I have a 4 year old HP pavilion which until recently, was craving for an upgrade. I had also been wanting to get rid of Windows for the longest time, so killing two birds with one stone, I replaced the existing HDD with a new SSD and performed a clean install of Pop_os! developed by System76 on it (No dual booting). I now use the HDD as an external USB drive with the help of a case, eliminating any worry of data backup.
So why did I not just reinstall Windows on the new SSD ? Well let me explain
This holds good not only for the operating system and the kernel, but also for all the software that come bundled with it. When I first bought my laptop, I realized that it did not come with the MS office suite free which means critical functionality like editing documents, excel sheets etc were locked.
I had to turn to open sourced alternatives like LibreOffice writer, which is coincidentally the default document editing application on most Linux distributions. Not to mention the plethora of paid/proprietary software on windows including Antivirus (Which is not even needed for Linux because it is so secure).
While the Gnome desktop environment, the default for pop OS, has its fair share of criticisms, it does hold true to its values of getting out of your way to get work done. Gnome has focused on building a very minimal yet functional desktop environment which is intuitive enough for the average user. The layout may be a bit jarring due its departure from the traditional windows design, but once you start using it, you’ll learn to understand that its almost smartphone-esque in its look and feel.
If the default design and working is not up to your liking, then you can tweak and customize it however you want. You can get it to behave like MacOS or Windows complete with a start menu. This is one of the advantages of having a completely open sourced operating system, is that you have complete freedom over its customization. Think of it as downloading new launchers/icon-packs/skins on your android phone. You can have it look however you want if you are willing to put in some time for personalisation.
Notifications are located at the center of the top bar and applications are accessed through an application drawer.
Pop OS, as of its 20.04 release, has also released a window tiling manager that is baked into the operating system by default. This allows you to tile and organize all open windows at the click of a button which is extremely useful when multitasking.
It provides a comprehensive list of keyboard shortcuts that are easy to pick up and dare I say even quite intuitive. Here are some shortcuts that I use everyday :
super : Opens recent applications view. super + tab : cycles through open applications. When in tiling mode super + g : toggle floating mode. super + arrow key : toggle between active windows. super + O : change window orientation.
These were just a few, however you can find the rest on System76’s website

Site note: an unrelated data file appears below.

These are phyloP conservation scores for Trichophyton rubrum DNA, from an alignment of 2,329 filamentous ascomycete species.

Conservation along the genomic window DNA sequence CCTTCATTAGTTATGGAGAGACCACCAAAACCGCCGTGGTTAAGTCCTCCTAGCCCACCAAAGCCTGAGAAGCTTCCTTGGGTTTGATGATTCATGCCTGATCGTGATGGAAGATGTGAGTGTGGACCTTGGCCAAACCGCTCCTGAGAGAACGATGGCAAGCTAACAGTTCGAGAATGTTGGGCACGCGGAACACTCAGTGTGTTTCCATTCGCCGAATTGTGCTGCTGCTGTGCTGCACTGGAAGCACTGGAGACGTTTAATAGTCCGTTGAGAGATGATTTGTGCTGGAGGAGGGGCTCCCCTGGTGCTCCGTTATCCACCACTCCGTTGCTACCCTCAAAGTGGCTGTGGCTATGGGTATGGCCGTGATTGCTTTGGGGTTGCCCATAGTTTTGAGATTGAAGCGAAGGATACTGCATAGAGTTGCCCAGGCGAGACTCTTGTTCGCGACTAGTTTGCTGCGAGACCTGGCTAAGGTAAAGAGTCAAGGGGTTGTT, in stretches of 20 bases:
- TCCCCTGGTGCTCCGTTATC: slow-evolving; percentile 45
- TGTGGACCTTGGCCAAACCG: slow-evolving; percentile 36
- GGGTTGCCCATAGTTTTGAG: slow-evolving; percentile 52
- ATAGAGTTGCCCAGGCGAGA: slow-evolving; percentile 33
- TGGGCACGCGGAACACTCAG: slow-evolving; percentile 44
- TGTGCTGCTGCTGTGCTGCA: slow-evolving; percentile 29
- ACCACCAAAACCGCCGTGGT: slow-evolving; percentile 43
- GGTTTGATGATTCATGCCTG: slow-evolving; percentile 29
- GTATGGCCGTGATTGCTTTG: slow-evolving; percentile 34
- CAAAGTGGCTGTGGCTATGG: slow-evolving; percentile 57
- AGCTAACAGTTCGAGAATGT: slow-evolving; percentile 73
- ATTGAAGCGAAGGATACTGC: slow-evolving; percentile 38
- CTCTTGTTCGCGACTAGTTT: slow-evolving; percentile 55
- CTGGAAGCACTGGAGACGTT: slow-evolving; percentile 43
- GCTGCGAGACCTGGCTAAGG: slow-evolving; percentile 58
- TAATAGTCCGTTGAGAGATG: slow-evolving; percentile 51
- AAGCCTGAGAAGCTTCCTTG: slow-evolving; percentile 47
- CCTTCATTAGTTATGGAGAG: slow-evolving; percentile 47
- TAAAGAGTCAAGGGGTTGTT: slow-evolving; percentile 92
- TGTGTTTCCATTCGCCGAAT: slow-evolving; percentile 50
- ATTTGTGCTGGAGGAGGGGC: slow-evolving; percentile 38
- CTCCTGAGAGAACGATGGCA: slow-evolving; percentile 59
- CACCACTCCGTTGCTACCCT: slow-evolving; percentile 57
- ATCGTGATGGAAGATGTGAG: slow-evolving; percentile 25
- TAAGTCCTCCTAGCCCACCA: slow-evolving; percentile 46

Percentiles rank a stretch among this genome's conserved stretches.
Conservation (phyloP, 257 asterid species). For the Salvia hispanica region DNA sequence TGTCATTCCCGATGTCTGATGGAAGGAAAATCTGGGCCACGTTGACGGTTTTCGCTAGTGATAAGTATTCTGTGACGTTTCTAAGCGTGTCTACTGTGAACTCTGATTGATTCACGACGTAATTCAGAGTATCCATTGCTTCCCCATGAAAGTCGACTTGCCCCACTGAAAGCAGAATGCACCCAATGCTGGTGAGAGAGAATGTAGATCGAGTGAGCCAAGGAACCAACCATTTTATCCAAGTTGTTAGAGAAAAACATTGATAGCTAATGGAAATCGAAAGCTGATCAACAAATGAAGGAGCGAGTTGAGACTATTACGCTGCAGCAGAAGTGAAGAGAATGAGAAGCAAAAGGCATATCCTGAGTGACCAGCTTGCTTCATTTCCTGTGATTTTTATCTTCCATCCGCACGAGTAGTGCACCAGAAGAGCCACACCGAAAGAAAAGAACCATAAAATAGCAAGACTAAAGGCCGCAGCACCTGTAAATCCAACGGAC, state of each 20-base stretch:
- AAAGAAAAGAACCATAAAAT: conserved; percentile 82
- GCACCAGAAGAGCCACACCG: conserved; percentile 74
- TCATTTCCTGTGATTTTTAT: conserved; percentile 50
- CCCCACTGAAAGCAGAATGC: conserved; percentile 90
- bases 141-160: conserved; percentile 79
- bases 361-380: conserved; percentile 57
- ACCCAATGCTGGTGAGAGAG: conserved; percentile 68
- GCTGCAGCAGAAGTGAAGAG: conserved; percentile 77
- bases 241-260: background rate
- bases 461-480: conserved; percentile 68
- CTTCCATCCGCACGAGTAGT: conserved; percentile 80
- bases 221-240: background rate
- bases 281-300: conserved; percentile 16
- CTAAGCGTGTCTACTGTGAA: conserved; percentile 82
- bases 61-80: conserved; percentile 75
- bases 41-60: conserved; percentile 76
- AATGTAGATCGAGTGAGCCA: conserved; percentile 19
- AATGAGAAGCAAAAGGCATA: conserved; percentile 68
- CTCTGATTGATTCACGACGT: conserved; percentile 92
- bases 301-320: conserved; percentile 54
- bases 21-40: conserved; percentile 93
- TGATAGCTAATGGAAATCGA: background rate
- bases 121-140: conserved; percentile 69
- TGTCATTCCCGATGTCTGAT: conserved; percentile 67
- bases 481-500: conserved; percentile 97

It should not come as a surprise that the kernel used by most servers as well as all phones using android is much more powerful and capable than Windows.
The terminal might seem daunting for someone who has never used it before, but the beauty of user friendly distributions like Pop OS is that you don’t have to! You can navigate and control the OS through the GUI like you would in windows or MacOS. However, that doesn’t mean that you can’t benefit from at least trying the terminal out. So here are some basic commands that can help boost your productivity :
cd - used to change directories ls - list directory contents pwd - print name of current/working directory rm - remove files or directories mkdir - make directories rmdir - remove empty directories clear - clear the terminal screen touch - change file timestamps ( Can be used to create a new file) kill - send a signal to a process ( provide the PID as an argument) top - display Linux processes (task manager)
Compared to Windows, Linux uses far less memory on boot and that results in a much more responsive system, even when several applications are open and/or running in the background.
A lot of my development, especially in my most recent internship, involved using an android emulator which takes upto 2gb of your ram since its basically a virtual machine. This coupled with windows’ almost 4gb ram usage on boot was a recipe for disaster. Linux not only overcomes this but also provides an option to make it an even better experience. The Android Emulator can use hardware acceleration features to improve performance, sometimes drastically.
The main way of installing software on Linux is through package managers. Think of package managers as an app store like the Google play store or Apple’s app store except all the applications are free and so are the updates. You can install/update/remove/purge applications with just a single line of command on the terminal and not have to worry about installers, exe files etc.
It is also much more secure than windows as you are required to enter the lock password anytime you download/install or uninstall a new piece of software. This way is certainly better than displaying a pop up saying “Do you want to allow this app to make changes to your device ?”.
So instead of scouring countless websites to find that one 64_bit.exe all you need to do is sudo apt install anything you need.
This is probably the main reason why I switched over. Linux simply does a better job of supporting developer activities a lot better than windows. Installing new development environments be it Flutter, Angular, React, Android etc is made extremely easy and painless with the terminal and package managers.
In Windows, you might have to configure environment variables, build paths, sdk paths manually all of which is automated in Linux. So with the environment setup out of the way and taken care of, I can focus on actually developing software.